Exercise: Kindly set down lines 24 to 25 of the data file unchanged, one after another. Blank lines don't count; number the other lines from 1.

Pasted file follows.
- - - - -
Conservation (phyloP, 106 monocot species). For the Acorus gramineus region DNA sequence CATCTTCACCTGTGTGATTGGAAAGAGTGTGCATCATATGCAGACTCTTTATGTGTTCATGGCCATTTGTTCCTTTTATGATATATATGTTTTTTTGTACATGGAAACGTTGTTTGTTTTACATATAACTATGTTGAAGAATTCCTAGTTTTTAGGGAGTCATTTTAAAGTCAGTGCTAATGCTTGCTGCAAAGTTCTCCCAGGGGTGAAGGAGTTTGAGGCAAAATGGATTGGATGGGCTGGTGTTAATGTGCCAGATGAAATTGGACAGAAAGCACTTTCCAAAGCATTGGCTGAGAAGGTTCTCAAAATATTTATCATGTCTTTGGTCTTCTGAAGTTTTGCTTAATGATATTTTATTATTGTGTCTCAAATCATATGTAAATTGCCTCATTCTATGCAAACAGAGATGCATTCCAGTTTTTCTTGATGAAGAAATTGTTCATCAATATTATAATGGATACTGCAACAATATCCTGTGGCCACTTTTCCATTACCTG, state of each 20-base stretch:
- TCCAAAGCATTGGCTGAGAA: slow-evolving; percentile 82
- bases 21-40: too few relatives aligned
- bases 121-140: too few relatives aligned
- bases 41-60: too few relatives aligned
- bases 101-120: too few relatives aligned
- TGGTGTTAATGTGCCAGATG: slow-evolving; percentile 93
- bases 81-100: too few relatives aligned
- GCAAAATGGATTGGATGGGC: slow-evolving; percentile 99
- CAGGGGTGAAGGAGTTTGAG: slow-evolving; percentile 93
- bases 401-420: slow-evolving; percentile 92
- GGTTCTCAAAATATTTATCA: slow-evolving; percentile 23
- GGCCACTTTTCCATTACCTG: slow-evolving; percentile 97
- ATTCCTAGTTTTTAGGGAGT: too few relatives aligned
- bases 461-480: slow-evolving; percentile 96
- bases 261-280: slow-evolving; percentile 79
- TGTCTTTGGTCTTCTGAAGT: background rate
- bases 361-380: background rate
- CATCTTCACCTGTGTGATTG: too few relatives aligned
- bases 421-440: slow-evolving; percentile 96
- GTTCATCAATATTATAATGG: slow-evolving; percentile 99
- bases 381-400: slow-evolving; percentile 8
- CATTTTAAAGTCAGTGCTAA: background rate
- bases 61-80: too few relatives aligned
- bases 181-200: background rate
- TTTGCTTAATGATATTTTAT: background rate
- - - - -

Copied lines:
- bases 61-80: too few relatives aligned
- bases 181-200: background rate